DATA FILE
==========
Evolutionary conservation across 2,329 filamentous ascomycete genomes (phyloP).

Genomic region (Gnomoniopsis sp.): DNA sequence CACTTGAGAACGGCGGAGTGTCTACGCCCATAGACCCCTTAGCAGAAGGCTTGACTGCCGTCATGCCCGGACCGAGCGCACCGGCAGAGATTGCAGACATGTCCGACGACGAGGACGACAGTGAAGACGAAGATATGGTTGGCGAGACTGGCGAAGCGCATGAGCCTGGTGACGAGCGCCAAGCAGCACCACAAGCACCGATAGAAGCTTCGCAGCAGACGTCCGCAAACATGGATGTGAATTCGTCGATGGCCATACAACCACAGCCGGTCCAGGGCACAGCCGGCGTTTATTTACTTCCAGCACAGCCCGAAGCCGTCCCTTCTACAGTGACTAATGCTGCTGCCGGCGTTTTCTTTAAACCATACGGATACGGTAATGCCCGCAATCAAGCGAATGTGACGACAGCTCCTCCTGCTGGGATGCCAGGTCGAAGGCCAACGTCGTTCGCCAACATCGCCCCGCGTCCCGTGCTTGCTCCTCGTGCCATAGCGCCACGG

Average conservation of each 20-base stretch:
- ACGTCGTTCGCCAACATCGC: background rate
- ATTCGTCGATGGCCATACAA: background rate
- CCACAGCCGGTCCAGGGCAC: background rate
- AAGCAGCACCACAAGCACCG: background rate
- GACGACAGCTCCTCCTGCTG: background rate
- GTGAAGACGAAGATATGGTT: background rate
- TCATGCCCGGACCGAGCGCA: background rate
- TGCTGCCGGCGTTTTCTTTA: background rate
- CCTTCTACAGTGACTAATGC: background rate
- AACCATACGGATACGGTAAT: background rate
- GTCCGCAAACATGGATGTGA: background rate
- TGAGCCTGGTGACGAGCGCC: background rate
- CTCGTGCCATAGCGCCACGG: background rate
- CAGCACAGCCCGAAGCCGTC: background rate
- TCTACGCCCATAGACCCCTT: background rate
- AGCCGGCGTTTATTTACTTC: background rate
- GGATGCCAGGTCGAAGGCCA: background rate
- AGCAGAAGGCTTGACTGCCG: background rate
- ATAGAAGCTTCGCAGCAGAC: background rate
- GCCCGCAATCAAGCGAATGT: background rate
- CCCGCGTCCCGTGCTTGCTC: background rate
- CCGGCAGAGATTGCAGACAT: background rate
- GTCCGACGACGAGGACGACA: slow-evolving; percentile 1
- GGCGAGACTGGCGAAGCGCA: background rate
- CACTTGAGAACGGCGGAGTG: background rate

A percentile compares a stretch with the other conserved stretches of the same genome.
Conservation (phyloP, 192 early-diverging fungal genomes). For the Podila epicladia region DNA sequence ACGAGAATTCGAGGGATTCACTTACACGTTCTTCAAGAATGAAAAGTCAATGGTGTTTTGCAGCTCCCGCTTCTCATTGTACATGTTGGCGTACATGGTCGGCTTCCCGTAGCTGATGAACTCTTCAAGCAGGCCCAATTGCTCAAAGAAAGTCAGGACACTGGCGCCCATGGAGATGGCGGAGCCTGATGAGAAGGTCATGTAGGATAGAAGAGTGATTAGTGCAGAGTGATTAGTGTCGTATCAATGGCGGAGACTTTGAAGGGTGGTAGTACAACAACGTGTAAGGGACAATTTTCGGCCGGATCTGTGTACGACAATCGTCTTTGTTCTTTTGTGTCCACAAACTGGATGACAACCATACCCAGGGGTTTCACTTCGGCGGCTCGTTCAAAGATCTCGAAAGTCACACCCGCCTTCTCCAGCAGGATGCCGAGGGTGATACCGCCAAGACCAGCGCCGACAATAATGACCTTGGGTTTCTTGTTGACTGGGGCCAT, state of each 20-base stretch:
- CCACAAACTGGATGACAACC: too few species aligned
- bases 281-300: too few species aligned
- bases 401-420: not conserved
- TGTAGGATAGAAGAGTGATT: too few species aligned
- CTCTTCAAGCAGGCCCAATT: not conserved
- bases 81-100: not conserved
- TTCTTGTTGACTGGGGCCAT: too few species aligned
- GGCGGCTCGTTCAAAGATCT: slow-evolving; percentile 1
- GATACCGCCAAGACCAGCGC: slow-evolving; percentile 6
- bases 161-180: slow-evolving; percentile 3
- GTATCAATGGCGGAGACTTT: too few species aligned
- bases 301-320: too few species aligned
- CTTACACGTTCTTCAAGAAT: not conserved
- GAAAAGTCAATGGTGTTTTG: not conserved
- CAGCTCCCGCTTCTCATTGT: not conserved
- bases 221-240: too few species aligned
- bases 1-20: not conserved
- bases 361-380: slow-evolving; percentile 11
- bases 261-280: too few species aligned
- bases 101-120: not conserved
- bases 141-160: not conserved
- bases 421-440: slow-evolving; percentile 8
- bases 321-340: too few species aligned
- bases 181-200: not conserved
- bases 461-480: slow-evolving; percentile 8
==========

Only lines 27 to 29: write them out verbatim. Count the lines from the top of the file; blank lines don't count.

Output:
- GGCGAGACTGGCGAAGCGCA: background rate
- CACTTGAGAACGGCGGAGTG: background rate

A percentile compares a stretch with the other conserved stretches of the same genome.